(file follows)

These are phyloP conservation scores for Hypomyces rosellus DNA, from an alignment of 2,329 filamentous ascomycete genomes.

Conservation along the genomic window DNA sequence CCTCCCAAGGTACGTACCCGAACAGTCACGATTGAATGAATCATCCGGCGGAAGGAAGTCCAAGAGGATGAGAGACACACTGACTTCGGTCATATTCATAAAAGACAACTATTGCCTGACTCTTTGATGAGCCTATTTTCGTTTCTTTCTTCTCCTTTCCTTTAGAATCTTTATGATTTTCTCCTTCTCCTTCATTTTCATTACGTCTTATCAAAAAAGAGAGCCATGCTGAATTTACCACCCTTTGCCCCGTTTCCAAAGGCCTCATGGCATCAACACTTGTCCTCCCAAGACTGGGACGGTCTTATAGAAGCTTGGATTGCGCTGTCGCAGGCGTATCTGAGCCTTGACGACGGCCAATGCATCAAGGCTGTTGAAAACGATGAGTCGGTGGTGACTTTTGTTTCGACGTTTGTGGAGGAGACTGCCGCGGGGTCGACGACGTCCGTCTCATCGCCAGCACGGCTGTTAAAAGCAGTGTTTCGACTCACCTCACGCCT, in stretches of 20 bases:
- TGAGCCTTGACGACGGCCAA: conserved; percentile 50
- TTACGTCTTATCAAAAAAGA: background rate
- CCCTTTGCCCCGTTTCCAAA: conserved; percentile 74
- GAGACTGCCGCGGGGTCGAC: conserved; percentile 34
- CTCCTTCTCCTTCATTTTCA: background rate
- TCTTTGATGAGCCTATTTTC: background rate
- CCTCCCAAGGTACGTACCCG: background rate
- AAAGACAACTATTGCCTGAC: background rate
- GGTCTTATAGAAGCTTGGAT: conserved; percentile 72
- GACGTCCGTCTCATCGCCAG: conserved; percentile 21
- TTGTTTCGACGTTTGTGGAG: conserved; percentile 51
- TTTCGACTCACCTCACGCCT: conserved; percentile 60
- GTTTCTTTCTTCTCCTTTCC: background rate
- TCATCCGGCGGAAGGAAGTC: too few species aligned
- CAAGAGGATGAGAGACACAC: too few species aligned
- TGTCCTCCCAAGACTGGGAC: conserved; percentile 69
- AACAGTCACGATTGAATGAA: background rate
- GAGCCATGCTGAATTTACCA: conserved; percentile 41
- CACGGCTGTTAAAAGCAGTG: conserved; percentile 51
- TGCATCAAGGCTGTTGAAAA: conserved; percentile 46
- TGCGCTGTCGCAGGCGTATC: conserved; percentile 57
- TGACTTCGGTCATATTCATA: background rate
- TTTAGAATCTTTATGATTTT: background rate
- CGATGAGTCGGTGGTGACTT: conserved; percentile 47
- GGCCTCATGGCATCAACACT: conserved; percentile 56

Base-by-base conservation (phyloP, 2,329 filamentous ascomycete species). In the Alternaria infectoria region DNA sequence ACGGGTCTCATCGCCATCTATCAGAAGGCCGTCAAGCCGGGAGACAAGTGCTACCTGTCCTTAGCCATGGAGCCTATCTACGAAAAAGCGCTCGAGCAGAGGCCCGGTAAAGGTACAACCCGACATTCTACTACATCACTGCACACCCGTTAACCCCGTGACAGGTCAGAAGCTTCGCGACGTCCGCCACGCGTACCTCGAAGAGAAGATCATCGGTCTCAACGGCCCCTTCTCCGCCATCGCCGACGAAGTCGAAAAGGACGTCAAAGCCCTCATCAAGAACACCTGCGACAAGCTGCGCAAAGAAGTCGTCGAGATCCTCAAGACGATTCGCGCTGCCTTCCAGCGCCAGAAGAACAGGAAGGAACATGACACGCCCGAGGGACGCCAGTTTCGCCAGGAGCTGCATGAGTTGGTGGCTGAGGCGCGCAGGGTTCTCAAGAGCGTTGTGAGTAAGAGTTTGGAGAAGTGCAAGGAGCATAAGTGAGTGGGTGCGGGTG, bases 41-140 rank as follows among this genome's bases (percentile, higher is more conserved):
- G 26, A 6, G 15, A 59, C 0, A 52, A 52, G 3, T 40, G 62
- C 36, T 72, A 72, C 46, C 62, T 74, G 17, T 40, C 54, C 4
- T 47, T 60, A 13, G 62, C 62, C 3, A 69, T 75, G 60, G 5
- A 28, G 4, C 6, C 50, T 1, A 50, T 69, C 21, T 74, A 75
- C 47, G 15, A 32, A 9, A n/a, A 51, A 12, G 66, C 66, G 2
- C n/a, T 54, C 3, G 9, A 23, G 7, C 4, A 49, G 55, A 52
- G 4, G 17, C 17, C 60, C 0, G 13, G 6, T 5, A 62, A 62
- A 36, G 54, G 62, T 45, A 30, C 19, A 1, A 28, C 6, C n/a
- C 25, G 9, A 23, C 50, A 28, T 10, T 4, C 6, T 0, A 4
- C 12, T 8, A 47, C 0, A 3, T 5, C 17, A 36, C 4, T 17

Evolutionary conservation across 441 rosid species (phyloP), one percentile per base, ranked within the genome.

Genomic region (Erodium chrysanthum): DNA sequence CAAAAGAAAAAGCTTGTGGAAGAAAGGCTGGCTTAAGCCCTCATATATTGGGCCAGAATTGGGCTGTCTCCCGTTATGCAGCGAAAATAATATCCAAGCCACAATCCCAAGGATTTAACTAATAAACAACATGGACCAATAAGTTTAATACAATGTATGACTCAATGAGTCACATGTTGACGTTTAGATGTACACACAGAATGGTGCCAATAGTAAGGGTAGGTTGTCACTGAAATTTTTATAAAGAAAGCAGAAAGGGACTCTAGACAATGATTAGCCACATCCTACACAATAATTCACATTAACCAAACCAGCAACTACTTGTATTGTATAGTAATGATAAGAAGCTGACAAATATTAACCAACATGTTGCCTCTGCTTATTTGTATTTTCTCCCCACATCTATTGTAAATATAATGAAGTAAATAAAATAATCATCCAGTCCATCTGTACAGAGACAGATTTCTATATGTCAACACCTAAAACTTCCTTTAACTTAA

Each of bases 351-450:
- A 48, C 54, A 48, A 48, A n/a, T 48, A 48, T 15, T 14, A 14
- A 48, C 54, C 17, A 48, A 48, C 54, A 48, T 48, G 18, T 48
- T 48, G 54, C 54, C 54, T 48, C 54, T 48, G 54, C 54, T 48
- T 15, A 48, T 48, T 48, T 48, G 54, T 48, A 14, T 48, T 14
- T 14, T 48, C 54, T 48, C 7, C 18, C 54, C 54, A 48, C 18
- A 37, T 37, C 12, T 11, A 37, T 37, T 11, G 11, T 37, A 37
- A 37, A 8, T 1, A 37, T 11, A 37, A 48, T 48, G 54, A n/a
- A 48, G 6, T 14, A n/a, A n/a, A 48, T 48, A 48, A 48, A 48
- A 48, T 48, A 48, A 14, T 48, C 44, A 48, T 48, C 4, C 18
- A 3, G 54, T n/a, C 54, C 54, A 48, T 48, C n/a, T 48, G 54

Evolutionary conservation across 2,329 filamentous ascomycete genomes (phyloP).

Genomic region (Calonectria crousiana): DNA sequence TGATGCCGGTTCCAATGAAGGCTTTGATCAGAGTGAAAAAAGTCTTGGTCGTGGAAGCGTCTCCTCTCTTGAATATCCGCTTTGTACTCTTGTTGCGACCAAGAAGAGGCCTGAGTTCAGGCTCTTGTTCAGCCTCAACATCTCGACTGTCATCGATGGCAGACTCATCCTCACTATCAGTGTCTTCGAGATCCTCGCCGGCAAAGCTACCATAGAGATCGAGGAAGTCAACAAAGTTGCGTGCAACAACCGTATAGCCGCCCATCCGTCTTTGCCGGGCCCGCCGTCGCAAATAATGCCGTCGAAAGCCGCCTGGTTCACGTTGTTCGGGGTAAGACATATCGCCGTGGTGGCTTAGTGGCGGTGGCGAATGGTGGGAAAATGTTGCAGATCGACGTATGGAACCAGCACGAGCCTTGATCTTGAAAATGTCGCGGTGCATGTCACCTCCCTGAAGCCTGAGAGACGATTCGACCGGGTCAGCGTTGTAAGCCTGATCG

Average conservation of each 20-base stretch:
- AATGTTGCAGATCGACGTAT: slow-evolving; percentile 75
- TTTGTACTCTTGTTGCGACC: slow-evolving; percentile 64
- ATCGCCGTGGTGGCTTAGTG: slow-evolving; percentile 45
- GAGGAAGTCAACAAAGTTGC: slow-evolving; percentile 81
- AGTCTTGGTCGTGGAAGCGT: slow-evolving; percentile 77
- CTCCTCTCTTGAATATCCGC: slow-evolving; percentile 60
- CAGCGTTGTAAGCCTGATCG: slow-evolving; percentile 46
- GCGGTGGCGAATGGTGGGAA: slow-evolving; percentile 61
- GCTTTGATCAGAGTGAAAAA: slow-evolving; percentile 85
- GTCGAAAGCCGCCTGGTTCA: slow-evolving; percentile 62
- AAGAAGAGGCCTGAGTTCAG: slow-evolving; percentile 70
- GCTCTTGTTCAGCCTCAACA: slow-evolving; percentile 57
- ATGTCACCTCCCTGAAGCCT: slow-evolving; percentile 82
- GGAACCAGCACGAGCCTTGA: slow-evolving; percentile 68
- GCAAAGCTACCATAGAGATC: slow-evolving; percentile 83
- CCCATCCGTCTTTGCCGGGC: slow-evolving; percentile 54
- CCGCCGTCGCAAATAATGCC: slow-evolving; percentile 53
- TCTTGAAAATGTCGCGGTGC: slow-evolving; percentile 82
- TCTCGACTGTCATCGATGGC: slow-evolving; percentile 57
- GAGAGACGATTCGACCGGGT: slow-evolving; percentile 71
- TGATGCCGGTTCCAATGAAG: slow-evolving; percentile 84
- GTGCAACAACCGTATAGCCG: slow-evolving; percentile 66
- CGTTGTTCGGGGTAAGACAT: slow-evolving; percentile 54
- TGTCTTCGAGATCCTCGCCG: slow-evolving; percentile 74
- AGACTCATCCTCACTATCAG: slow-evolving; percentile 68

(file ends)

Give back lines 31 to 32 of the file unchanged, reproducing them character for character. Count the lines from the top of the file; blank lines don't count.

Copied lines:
- T 47, T 60, A 13, G 62, C 62, C 3, A 69, T 75, G 60, G 5
- A 28, G 4, C 6, C 50, T 1, A 50, T 69, C 21, T 74, A 75